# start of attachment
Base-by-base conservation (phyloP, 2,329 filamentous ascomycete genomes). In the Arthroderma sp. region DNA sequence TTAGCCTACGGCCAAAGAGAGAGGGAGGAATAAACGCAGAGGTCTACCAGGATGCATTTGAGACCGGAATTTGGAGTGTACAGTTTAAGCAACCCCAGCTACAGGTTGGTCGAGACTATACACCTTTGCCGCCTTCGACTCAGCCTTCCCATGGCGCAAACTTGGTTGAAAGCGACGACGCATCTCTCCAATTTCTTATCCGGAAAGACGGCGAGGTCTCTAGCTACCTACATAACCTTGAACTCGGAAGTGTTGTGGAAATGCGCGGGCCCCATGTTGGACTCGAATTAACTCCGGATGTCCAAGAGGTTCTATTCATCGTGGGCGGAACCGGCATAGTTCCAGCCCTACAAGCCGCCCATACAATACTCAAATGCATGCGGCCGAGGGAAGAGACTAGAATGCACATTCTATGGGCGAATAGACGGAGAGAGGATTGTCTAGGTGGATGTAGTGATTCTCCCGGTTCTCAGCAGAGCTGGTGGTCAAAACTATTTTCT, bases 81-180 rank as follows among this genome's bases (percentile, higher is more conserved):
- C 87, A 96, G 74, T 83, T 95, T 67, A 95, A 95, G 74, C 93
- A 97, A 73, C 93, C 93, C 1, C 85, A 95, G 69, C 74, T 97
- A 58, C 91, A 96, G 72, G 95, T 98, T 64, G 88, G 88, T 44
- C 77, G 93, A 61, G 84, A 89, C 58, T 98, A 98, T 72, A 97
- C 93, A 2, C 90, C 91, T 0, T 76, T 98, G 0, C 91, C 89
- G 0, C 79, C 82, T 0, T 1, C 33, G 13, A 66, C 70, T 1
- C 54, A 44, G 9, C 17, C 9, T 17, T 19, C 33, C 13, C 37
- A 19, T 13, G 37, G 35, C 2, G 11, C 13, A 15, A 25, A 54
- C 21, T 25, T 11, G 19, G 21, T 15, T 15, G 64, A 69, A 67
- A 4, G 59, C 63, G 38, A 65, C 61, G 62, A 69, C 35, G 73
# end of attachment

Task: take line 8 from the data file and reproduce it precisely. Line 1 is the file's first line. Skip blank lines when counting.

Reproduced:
- C 54, A 44, G 9, C 17, C 9, T 17, T 19, C 33, C 13, C 37